On his politics he said:
“…people sometimes pigeonhole me as a conservative, and I hope what I am is a Catholic. And I preach the Gospel honestly without compromise, and that cuts to the right and to the left, because the truth is supposed to set all of us free from our parties and from our prejudices or whatever. So I think people who want to follow the Gospel will offend people on all sides of the political spectrum.”

Chaput last year published “ Render Unto Caesar: Serving The Nation By Living Our Catholic Beliefs In Political Life ” (2008) about integrating religious faith and public life.

About the book he said in the interview:
“… two reasons why I wrote the book. One is some Catholic political folks asked me to, people who ran for office, and were having struggles because of that. But more importantly, I’ve grown tired of so many people in our culture saying to believers that they ought to be quiet, that there’s no place in the public square for the voice of faith. I wanted to make a distinction between separation of Church and state, and separating our faith from our politics. You can embrace the concept of separation of Church and state, but that’s not at all the same thing as separating our faith from our actions, from our political actions.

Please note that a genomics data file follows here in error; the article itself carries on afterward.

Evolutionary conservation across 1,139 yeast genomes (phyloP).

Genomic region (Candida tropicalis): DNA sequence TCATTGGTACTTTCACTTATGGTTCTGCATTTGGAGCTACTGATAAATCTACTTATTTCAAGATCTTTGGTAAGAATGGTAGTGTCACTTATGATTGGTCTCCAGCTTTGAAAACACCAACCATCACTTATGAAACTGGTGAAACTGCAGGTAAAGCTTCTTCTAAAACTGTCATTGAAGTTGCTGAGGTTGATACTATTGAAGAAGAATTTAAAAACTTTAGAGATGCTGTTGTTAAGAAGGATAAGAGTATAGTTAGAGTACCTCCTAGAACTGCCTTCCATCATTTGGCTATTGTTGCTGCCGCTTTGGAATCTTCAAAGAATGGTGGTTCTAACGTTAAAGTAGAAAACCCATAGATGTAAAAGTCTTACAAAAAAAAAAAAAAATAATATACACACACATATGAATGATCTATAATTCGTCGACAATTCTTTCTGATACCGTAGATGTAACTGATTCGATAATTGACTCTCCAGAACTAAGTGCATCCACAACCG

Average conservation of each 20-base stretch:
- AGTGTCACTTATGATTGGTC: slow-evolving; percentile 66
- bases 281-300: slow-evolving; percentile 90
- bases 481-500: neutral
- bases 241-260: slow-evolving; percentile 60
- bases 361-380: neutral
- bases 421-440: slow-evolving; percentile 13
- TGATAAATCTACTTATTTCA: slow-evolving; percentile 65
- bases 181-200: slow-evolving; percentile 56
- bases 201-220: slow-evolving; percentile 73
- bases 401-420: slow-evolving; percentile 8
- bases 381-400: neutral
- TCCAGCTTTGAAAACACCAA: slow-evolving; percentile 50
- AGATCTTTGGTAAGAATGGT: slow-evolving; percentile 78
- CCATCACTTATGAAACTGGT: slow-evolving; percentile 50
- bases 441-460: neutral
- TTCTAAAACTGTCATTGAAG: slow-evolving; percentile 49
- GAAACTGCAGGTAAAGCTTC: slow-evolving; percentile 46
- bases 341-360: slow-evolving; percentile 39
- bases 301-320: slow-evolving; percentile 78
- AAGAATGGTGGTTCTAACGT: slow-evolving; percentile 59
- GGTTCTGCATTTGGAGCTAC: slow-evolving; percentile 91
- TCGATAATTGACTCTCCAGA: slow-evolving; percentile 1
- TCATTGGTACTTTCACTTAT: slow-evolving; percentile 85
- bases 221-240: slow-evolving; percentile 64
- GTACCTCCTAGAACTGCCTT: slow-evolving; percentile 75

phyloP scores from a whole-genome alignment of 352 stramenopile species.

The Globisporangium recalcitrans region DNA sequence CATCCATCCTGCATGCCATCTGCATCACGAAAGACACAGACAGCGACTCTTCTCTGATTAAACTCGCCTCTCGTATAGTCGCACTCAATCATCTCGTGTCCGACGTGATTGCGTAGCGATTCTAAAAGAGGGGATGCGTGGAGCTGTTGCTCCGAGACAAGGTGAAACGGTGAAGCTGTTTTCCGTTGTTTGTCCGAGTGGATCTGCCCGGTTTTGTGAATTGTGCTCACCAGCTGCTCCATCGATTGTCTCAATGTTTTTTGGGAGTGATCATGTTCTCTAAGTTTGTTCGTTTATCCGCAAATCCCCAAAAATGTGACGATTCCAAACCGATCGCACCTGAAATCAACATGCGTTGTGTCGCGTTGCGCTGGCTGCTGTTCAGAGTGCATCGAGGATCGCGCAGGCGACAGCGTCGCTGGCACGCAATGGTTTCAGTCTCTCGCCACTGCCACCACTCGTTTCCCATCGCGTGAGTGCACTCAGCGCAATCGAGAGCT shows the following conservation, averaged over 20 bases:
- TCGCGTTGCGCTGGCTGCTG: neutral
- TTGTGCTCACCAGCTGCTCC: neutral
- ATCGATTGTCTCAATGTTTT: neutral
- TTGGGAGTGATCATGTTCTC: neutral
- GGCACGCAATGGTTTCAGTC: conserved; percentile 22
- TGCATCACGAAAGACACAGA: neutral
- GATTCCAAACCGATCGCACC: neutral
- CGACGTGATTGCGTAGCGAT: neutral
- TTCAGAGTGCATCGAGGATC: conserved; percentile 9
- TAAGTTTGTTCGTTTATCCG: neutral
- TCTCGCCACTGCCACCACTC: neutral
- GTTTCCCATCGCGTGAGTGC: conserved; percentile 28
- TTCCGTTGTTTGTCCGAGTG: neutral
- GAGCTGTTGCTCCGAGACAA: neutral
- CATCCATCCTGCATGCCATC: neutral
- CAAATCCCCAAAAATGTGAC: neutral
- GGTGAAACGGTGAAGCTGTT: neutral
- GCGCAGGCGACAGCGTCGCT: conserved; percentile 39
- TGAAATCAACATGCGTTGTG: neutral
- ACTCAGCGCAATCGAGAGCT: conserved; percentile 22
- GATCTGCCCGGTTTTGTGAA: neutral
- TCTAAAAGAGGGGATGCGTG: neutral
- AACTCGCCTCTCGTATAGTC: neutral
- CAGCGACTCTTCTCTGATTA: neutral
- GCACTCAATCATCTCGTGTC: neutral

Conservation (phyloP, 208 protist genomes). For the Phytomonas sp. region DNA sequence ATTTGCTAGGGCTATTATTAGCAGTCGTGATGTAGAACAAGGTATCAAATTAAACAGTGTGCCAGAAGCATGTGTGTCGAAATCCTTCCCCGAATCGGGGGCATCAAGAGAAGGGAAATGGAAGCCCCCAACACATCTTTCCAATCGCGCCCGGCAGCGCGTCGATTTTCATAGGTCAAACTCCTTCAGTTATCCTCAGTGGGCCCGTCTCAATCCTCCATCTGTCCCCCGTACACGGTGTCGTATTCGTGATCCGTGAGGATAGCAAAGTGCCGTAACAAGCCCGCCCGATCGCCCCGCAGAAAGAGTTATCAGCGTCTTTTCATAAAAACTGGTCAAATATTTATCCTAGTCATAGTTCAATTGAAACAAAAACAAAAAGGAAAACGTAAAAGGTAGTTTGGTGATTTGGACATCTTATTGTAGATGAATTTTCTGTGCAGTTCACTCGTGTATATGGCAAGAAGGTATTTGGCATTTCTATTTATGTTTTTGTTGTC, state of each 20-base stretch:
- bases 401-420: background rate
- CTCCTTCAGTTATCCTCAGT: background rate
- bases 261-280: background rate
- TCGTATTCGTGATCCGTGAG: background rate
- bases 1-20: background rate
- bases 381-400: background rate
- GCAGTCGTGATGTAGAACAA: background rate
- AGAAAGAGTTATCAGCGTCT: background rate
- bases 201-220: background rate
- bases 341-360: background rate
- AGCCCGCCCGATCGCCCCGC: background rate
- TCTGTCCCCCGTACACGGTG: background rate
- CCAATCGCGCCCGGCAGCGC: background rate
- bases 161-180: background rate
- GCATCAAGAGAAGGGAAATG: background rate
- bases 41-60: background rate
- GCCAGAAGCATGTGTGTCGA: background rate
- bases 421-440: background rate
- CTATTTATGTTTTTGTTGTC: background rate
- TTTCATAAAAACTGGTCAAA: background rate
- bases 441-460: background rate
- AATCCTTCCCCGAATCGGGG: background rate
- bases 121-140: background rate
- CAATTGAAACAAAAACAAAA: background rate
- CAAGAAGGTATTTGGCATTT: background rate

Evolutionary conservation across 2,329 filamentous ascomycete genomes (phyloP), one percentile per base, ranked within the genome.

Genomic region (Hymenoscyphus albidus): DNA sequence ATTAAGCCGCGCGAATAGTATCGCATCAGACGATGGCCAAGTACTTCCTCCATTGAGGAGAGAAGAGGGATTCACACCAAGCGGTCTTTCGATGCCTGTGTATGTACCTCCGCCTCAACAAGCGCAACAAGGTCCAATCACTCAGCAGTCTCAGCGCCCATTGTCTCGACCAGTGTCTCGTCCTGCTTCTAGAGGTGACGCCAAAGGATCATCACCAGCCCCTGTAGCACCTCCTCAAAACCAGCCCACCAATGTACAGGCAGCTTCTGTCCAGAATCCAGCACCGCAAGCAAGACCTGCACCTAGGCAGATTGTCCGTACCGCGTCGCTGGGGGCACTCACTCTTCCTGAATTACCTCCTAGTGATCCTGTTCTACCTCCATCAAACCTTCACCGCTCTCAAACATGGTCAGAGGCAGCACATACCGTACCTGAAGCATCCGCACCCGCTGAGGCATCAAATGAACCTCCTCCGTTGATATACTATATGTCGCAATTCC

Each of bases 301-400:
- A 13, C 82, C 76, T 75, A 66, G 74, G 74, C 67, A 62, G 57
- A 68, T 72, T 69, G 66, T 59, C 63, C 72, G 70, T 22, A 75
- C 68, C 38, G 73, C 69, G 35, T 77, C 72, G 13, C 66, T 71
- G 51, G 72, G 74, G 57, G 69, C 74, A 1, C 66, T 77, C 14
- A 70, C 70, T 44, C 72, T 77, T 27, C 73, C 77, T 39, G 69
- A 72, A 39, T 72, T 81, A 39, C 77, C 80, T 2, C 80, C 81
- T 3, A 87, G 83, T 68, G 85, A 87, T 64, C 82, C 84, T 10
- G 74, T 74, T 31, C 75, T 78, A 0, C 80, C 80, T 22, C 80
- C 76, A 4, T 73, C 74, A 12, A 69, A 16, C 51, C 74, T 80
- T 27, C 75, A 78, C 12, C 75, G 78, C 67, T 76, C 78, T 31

…our engagement in the world around us, whether it be political in that broad sense, or in a more narrow sense political, is about loving our neighbor. That’s why it’s foolish for Catholics to think they can enter into the political world without bringing their faith with them, because we’re required by our faith to engage the world so that human dignity will be supported, and the common good will be served. It’s a more complicated way of just saying we have to love our neighbors as ourselves. And God commands us to do that, so we just can’t work towards our personal salvation, or you know, just wait for God to save us. God also throws us back into relationship with our neighbors if we truly love Him.